Here’s an assembly I did this morning in our local junior school on the theme of the Olympics and friendship. Here’s the PowerPoint if it’s useful.
I have loved watching the Olympics. One of the most famous moments was this in the heats of the 5,000m.
Runners Abbey D’Agostino and Nikki Hamblin may not have won their 5,000 meter heat in the Rio Olympics, but their attitudes are gold-medal caliber.
Hamblin, who is representing New Zealand in this summer’s games, tripped on the packed track partly through the race, taking American D’Agostino down with her.
After the fall, a a clearly discouraged Hamblin lay motionless on the ground for several seconds. Get ready to cry, though: D’Agostino instantly helped Hamblin get to her feet.
“This is the Olympic Games. We have to finish this,” D’Agostino reportedly said. And finish the race they did. Fortunately, the Olympic dream wasn’t over for either runner. Because they were tripped, both were allowed to run in the final later in the week. But talk about Olympic spirit.
The International Fair Play Committee (CIFP) and International Olympic Committee (IOC) presented D’Agostino and Hamblin with the Fair Play award, for their acts of selflessness and exemplary sportsmanship. The Olympic award recognizes the values of excellence, friendship, and respect in an athlete and both runners exhibited those values as they helped each other to the finish line.
An International Olympic Committee statement read : “The D’Agostino and Hamblin story is one of humanity and sacrifice which has already captured the hearts of people across the globe.”
Then there was the example this week of brothers Jonny & Alistair Brownlee at the World Triathlon Series. Video capturing Alistair coming to the aid of Jonny has gone viral and led to enormous praise for the elder Brownlee, a two-time Olympic champion who sacrificed his own chances of victory to help his sibling.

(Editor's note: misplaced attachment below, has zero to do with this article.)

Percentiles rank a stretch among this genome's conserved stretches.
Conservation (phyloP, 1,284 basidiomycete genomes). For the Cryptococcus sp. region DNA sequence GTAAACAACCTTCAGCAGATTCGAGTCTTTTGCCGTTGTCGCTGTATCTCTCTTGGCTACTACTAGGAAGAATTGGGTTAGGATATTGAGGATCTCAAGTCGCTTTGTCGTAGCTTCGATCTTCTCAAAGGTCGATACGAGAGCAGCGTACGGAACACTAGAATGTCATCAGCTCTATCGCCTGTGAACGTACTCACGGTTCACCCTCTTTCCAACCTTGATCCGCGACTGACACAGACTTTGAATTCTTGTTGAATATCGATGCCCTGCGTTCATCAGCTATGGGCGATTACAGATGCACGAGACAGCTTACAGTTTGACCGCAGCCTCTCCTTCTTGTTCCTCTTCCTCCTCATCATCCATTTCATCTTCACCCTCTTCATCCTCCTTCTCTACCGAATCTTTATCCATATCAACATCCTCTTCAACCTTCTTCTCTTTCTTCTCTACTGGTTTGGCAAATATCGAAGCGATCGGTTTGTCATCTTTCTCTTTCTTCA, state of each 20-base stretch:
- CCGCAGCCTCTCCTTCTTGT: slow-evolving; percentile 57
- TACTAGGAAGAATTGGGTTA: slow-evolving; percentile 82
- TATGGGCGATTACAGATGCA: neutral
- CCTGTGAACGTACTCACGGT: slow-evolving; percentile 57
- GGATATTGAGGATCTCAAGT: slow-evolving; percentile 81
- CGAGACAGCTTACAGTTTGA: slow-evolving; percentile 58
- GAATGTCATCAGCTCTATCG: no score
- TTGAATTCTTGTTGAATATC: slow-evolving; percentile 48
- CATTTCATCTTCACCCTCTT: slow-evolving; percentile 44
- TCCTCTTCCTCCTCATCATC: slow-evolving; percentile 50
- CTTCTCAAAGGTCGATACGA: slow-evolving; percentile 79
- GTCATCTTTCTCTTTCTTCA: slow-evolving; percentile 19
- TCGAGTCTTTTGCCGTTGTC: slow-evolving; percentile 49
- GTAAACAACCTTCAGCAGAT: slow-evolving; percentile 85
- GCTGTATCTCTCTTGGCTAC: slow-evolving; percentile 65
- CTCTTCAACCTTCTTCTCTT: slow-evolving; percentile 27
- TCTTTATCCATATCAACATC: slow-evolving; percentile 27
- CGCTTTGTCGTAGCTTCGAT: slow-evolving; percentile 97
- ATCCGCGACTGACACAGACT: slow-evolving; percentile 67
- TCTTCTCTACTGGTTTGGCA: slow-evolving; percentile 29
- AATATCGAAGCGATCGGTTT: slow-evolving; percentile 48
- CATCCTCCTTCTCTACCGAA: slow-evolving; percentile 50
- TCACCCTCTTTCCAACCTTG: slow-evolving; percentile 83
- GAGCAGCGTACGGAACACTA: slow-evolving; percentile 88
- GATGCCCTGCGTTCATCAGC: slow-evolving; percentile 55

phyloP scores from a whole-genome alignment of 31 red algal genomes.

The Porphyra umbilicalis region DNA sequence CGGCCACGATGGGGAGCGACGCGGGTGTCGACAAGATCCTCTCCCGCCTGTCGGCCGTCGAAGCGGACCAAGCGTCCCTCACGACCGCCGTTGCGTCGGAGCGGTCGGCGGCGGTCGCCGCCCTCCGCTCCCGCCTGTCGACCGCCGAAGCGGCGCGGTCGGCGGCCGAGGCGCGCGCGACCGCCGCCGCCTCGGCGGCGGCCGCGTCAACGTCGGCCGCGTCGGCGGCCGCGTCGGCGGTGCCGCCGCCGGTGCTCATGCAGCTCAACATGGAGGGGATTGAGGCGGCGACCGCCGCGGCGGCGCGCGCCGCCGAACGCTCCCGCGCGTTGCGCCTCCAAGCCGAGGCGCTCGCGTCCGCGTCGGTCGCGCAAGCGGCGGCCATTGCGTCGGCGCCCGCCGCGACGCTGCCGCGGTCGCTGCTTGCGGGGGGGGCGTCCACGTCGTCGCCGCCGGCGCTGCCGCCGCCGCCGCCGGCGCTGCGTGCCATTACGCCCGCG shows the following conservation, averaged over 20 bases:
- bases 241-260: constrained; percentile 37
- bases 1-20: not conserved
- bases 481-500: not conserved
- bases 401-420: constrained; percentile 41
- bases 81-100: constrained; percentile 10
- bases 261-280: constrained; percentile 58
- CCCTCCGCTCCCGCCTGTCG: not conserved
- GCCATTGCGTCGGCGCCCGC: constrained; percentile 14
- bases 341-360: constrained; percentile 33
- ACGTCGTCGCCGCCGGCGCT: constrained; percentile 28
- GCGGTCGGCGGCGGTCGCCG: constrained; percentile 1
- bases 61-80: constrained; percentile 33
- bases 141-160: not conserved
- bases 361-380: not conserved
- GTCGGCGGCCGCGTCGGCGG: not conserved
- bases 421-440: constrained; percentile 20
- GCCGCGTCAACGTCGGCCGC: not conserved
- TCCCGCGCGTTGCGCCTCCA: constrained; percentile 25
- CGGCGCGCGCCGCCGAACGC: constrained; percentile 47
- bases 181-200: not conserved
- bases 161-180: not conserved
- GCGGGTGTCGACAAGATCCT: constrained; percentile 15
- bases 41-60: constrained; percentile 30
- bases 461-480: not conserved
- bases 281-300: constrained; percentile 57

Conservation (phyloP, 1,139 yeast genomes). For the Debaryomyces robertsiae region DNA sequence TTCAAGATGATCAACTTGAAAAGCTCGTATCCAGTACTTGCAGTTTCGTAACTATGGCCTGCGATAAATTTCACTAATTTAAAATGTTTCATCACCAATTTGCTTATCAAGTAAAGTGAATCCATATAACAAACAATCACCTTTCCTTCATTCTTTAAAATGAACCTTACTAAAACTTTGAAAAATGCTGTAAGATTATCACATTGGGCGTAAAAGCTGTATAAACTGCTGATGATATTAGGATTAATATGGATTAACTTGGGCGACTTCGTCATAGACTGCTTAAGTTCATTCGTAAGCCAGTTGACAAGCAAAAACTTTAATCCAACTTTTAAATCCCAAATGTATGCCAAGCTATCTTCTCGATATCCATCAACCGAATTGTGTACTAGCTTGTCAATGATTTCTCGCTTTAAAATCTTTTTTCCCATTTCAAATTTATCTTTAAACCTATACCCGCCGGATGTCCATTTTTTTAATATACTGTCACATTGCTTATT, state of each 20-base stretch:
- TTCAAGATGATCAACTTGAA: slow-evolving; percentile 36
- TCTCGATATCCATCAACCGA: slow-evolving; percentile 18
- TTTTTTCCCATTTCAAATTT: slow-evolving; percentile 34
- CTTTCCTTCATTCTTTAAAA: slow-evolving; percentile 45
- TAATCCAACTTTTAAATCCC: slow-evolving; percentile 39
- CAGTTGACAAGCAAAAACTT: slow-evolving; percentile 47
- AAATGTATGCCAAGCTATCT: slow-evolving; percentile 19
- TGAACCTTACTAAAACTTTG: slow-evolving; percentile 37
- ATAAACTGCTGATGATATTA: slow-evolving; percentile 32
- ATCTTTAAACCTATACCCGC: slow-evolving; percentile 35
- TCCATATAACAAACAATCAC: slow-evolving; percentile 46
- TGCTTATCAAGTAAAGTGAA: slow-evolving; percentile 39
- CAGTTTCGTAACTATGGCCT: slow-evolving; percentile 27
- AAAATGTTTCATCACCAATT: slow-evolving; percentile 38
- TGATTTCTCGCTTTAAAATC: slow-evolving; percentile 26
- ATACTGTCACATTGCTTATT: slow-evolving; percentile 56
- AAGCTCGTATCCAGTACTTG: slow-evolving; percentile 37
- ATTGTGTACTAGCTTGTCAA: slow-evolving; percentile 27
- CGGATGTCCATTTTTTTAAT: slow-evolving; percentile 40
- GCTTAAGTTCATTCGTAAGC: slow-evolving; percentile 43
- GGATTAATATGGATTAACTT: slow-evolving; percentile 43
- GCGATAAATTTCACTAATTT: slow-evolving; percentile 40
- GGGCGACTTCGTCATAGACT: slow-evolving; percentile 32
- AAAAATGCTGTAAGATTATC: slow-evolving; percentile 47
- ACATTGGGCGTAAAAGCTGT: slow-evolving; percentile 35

Let me share one last beautiful story of two Olympic athletes from Japan who knew exactly how to share with each other.
At the 1936 Berlin Games, Japanese pole vaulters Shuhei Nishida and Sueo Oe tied for second place. They were offered the opportunity to compete against each other for the silver medal, but because they were friends and respected each other so much they said they didn’t want to. In order to keep the Olympic rules, Oe agreed to take the bronze medal while Nishida took the silver.
When they returned to Japan, the other people in their team decided to do something different. A jeweller cut their two medals in half and put them back together, making two half-silver, half-bronze medals called ‘Medals of Friendship’.
The Bible contains a famous quote about friendship. It comes from the book called Ecclesiastes: ‘Two are better than one, because if one falls over the other one will pick him up.’
Ask the children what they think this verse means, and then allow them a few moments of reflection to think about how they can ‘pick up’ other people.
Time for reflection
Think about the words from the Bible and the words from Ralph Waldo Emerson:
‘Two are better than one, because if one falls over the other one will pick him up.’
‘The only way to have a friend is to be one.’
Think of a time when someone has been a true friend to you. Maybe you’ve been lonely or sad and someone has looked after you. Maybe you have been stuck with work and someone has helped. Think about opportunities that you may have to be a good friend to someone. Decide to be a good friend today.
Dear God, thank you for our friends. Thank you for the fun we can have with them and the happy times we spend together. Please help me to be a good friend. Please help me not to be selfish but to think always of other people and their needs. Amen.